When those dark clouds roll in and the heavy stuff comes down, there's nothing that says you can't still go out and play. Just throw on that waterproof rain jacket, poncho or rain suit you got at Sports Unlimited, flip up the hood and head outside without a care. Our full line of rain jackets and raincoats are seam-sealed and completely waterproof, so you'll always stay dry even when Mother Nature has other plans in mind.
Although we'll admit we brag about our huge selection of rain gear, it's true that with so many options comes some confusion. That's why we're here to help out. First things first; let's narrow down your decision and help rule out what you don't need, by answering a few questions:
In what type
of climate will you be wearing this jacket?
I mean, yes, we know...you use rain jackets in "rainy weather." But will it be cold rain or warm rain? Driving storms or light summer showers? City rain or saturated foliage? Knowing where you'll be wearing your rain jacket will help you determine what type of rain jacket you need.
What types of activities will you
perform in this jacket?
If you plan on hiking, climbing, biking, or running in your new rain jacket, you're probably going to need something that's lightweight and breathable, with plenty of features to keep you moving. But if you're looking for something to keep you dry and stylish while you run errands or take the dog for a walk through the park, you're going to need something completely different. Know how you're going to use it, and you'll have a better idea of which rain jacket to look for.
long will you need to wear your rain jacket at a time?
Some rain jackets hold up to continuous rain better than others. If you plan on being out in wet, rainy conditions for hours at a time, you're going to need an incredibly durable, seam-sealed rain jacket. On the other hand, if you plan on using it for quick trips or runs to the car, that type of durability probably isn't as important to you.
What features are most important to
you in a rain jacket?
Modern rain jackets come with all sorts of advanced options and materials. From breathable moisture wicking fabrics to heavy duty storm hoods, the options are almost endless. When you know how you'll be using your jacket, in what climate, and for how long, the final decision is which options and features meet your needs.
Rain jackets come in all shapes, styles, and materials. Some are incredibly lightweight and packable, great for travel and hiking. Others are breathable and wick moisture, to keep you dry when you're getting really active. When you have an idea of how you'll be using this jacket, you should have a better idea of exactly what you're looking for.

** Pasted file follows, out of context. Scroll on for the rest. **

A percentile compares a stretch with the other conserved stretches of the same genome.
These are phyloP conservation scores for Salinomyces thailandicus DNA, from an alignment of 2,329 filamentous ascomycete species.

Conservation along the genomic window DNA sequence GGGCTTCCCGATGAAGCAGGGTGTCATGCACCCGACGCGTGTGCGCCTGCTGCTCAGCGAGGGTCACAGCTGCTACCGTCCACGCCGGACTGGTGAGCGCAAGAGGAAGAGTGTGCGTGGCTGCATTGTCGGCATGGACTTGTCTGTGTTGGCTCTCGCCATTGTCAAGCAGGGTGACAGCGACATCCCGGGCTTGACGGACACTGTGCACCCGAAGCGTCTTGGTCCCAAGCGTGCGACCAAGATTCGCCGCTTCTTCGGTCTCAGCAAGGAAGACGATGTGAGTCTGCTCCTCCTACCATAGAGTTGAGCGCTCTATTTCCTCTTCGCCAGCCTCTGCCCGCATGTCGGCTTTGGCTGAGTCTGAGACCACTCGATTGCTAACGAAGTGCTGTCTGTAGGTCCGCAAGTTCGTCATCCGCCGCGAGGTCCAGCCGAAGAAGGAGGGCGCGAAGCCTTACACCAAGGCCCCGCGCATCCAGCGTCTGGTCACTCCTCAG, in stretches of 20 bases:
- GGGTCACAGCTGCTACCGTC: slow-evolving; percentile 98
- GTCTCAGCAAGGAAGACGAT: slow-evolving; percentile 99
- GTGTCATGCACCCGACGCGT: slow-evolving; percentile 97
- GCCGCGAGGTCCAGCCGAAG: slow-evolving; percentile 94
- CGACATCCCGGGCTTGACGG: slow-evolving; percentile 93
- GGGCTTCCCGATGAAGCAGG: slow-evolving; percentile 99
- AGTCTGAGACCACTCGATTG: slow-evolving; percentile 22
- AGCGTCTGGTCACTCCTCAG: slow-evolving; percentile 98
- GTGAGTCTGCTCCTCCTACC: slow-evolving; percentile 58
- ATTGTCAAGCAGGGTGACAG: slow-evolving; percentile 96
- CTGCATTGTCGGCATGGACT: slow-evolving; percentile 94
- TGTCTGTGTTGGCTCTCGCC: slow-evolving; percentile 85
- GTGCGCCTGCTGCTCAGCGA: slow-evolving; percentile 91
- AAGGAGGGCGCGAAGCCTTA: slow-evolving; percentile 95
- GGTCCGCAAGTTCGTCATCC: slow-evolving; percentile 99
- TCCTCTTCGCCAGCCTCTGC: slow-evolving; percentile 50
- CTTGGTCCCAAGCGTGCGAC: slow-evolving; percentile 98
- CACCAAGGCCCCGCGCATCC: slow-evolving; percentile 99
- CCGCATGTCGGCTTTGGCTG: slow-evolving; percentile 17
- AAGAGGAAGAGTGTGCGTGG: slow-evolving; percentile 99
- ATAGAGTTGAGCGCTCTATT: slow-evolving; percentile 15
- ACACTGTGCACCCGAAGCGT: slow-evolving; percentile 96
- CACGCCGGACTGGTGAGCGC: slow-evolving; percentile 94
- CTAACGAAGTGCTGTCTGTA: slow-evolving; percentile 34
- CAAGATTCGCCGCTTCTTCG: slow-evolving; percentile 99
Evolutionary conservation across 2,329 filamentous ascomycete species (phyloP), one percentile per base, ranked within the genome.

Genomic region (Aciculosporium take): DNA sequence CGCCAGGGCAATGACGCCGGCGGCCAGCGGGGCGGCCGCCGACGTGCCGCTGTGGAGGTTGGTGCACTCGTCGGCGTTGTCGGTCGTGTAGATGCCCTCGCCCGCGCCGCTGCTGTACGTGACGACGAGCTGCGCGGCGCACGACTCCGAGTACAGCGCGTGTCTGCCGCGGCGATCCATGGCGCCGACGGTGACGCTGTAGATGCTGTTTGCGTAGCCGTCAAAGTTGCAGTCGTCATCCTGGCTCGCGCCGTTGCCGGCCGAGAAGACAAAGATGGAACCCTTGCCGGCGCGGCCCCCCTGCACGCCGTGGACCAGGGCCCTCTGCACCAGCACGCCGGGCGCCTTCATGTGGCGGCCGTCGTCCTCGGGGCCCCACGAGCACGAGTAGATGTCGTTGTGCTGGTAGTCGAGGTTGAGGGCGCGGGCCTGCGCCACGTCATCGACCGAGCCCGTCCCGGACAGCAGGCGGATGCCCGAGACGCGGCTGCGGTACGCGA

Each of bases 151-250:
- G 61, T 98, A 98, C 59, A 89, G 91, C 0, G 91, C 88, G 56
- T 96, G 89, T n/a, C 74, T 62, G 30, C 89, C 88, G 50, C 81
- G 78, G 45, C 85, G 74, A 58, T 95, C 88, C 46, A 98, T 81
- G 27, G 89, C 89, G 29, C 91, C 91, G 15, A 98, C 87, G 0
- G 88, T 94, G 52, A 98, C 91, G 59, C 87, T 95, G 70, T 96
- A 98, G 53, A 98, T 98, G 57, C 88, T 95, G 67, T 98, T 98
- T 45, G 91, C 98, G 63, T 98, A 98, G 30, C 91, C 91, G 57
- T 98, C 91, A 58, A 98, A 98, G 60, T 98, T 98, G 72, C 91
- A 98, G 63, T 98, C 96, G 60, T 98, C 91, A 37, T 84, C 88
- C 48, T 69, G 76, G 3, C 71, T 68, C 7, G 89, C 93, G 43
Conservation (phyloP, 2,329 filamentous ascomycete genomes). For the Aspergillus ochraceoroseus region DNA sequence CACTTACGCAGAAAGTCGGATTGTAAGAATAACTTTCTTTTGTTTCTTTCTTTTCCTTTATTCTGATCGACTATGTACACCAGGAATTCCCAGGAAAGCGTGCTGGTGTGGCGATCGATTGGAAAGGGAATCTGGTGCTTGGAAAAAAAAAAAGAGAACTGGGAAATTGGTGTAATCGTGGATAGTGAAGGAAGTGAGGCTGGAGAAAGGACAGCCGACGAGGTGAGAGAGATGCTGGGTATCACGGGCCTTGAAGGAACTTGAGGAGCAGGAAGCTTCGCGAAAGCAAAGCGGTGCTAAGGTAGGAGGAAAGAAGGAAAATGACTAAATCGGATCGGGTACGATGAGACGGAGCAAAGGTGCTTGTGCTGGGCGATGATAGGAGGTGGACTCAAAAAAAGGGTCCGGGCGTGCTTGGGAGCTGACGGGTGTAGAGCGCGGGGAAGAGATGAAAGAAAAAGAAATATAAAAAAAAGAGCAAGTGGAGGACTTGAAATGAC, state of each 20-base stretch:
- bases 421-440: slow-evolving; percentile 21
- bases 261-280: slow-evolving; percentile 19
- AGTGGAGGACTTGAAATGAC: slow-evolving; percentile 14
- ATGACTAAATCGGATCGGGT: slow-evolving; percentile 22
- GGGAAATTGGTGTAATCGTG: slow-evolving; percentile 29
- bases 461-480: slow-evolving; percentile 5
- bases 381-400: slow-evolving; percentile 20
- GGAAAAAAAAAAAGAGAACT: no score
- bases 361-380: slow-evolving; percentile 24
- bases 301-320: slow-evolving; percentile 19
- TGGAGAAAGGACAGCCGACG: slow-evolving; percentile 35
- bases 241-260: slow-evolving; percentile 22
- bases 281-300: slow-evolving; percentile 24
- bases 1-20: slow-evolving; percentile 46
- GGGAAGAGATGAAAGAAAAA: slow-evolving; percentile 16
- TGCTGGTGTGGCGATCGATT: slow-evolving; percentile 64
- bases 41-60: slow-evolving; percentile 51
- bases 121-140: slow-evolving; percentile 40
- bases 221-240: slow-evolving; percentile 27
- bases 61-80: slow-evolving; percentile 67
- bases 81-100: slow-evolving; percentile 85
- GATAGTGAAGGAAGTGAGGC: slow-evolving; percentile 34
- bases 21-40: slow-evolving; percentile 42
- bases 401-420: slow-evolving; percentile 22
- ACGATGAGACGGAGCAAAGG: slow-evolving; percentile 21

Your environment is a huge indicator of what type of rain jacket you'll need. If, for instance, you live in an area that experiences a lot of wet, cold weather, we'd suggest going with a GORE-TEX rain jacket, or a jacket with a GORE-TEX membrane layer, since these jackets are 100% waterproof, warm, and incredibly breathable. If your area sees infrequent or random rain fall, your regular jacket can double as a rain jacket. Look for water-resistant materials and jackets with stow-able hoods, so you'll be prepared in case it starts to rain any day.
Many brands offer impressive features in their rain jackets. Some are incredibly technical, and are meant for hiking, mountain climbing, and other intensive outdoor sports that put you in heavy rain and heavy activity. Others are perfect for keeping you comfortable when that sudden downpour puts a damper on your day out in town. Check out our comprehensive glossary to find the features that will best fit your outdoor lifestyle.
Adjustable Cuffs - Adjustable wrist cuffs let you pull your rain jacket over or under gloves, for added warmth and protection. They're also great at sealing up your coat from cold air drafts.
Adjustable Hood - Typically built with pull cords at the bottom of the hood, near the collar and in the back of the head, adjustable hoods deliver a custom, secure fit so your head stays dry during rigorous activity or high winds.
Breathable - Breathable rain jackets pull sweat vapor away from your skin and through the fabric where it can quickly evaporate, keeping you dry, cool, and comfortable underneath your jacket.Jackets that are "waterproof/breathable" are manufactured with pores in the material, small enough to keep moisture, like rain and snow, from penetrating the fabric, but big enough to allow sweat vapor out, where it can evaporate. GORE-TEX is the most commonly known waterproof/breathable fabric, and is made of a complex membrane material.
CFM - A measurement of windproofness, cubic feet per minute measures the air permeability of a fabric. The higher the number, the less windproof the garment is. A garment of 1 CFM or less is considered completely windproof.
Drawcord Hem - Also known as a hem cinch cord or an adjustable hem. Can be pulled tight to keep cold air drafts away from the body, or loosened for added ventilation.
Napoleon Chest Pocket - A vertical zippered pocket on the left chest of a jacket, typically including a storm-flap or water-resistant zipper, to keep rain out. Named for the French military leader who was often pictured with his hand in the left part of his jacket, these pockets are great places to hold onto small essentials, like cash, credit cards, cell phones, or music players, so your hand-warmer pockets are free to do what they do best...keep your hands warm!
Pit-Zip Vents - Zippers located on the underarm of a jacket, usually a hard shell garment. When un-zipped, these vents allow for added breathability to the body's core and underarm area during high levels of activity in cold weather. Pit-zips are a good feature to have for outdoor enthusiasts who hike, climb, mountaineer, and perform other aerobic activities in wet or cold climates.